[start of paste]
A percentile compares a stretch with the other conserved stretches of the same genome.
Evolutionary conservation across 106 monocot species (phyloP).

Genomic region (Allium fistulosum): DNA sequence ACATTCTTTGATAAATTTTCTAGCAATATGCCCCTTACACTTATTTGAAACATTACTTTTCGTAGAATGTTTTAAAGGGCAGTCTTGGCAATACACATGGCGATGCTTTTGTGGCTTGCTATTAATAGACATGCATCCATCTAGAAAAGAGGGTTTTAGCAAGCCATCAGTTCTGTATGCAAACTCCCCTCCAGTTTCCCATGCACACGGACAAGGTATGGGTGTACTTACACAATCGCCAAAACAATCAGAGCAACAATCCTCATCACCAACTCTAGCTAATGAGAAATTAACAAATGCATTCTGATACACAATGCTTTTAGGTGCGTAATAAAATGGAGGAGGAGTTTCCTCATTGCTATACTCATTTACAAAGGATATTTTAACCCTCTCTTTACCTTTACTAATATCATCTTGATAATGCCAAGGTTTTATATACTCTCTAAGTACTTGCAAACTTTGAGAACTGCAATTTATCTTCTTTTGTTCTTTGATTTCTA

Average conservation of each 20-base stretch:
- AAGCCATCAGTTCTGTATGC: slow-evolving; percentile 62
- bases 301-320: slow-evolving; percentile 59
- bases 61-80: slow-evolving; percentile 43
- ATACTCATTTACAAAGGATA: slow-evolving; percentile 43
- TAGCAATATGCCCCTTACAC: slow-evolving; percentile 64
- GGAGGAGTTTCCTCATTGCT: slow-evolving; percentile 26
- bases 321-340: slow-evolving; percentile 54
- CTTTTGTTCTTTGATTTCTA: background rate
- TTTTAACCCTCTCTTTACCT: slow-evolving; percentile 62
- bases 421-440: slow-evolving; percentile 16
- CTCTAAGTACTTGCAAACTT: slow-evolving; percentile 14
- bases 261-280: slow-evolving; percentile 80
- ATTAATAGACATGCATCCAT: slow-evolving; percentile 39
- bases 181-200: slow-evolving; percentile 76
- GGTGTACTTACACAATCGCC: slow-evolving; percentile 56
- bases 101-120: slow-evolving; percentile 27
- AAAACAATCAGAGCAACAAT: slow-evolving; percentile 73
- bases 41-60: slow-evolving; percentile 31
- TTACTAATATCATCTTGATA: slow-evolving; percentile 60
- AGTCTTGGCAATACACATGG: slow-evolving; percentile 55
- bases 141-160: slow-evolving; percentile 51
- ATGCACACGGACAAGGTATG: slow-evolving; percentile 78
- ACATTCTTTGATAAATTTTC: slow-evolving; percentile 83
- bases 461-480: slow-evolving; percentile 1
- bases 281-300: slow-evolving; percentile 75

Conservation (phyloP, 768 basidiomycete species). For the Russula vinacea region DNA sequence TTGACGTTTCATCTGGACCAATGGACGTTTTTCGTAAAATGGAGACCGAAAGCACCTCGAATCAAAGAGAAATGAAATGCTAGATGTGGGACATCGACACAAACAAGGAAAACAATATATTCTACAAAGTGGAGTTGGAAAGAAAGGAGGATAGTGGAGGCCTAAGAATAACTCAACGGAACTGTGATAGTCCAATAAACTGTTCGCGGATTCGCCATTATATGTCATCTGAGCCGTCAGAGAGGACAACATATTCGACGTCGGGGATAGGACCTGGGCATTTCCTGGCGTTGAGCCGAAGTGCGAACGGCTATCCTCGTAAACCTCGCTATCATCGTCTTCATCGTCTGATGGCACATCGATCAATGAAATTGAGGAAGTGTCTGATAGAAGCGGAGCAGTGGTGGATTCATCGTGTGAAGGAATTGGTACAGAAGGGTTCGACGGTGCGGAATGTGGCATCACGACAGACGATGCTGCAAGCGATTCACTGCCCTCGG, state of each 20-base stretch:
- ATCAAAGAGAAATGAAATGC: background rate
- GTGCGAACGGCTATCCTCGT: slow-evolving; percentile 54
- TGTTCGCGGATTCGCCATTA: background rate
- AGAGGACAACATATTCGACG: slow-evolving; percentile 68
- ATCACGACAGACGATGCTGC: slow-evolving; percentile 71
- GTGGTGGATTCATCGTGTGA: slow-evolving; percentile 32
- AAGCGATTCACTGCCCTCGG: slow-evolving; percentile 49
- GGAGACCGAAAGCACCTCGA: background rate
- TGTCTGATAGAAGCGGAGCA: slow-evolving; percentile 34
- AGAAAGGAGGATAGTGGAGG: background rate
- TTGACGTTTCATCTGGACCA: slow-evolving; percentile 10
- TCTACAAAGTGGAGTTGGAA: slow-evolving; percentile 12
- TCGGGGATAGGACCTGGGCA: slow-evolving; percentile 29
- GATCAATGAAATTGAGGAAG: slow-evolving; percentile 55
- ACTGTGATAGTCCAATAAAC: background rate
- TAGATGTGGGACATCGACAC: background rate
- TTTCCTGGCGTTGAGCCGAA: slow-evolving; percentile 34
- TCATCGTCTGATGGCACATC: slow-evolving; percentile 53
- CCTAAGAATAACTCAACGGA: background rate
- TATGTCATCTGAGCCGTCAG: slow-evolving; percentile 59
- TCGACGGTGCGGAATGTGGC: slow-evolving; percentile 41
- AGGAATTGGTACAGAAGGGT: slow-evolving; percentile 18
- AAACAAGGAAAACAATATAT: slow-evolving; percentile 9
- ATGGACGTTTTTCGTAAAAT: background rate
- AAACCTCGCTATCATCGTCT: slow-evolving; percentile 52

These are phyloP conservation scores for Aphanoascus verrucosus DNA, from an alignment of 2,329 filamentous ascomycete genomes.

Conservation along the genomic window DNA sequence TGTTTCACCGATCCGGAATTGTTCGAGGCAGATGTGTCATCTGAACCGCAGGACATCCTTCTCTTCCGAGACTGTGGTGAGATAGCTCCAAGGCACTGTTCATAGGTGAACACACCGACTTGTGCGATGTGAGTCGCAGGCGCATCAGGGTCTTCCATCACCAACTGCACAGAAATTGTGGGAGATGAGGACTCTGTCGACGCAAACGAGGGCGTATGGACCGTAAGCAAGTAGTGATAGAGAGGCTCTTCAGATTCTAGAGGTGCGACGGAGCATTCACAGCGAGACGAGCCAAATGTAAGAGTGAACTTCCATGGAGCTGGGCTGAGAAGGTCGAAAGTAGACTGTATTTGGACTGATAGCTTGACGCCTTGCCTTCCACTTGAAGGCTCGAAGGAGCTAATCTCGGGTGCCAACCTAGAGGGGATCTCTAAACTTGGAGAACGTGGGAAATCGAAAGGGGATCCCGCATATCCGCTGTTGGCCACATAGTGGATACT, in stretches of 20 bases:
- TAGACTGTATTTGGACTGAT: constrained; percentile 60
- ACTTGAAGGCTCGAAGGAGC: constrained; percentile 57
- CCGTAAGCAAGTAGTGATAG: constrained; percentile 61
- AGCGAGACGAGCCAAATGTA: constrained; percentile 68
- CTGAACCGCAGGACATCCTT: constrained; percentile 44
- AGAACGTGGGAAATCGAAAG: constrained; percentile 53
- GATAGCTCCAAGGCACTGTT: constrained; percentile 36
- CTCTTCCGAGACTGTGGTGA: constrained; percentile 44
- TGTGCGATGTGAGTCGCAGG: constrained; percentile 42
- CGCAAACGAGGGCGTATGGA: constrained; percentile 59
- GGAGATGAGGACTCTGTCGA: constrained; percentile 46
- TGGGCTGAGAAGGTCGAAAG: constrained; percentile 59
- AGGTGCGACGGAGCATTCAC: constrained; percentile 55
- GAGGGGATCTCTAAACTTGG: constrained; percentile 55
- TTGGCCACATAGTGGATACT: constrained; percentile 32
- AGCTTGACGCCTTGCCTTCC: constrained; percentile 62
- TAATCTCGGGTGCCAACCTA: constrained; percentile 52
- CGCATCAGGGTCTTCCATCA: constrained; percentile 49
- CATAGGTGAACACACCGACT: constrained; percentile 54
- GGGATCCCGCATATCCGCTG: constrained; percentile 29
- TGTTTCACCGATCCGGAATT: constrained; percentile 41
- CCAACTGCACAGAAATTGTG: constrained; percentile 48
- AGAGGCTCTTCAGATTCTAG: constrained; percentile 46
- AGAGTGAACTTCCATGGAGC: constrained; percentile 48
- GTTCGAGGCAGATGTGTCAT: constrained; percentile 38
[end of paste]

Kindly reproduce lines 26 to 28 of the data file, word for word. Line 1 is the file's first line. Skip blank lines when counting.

- ATGCACACGGACAAGGTATG: slow-evolving; percentile 78
- ACATTCTTTGATAAATTTTC: slow-evolving; percentile 83
- bases 461-480: slow-evolving; percentile 1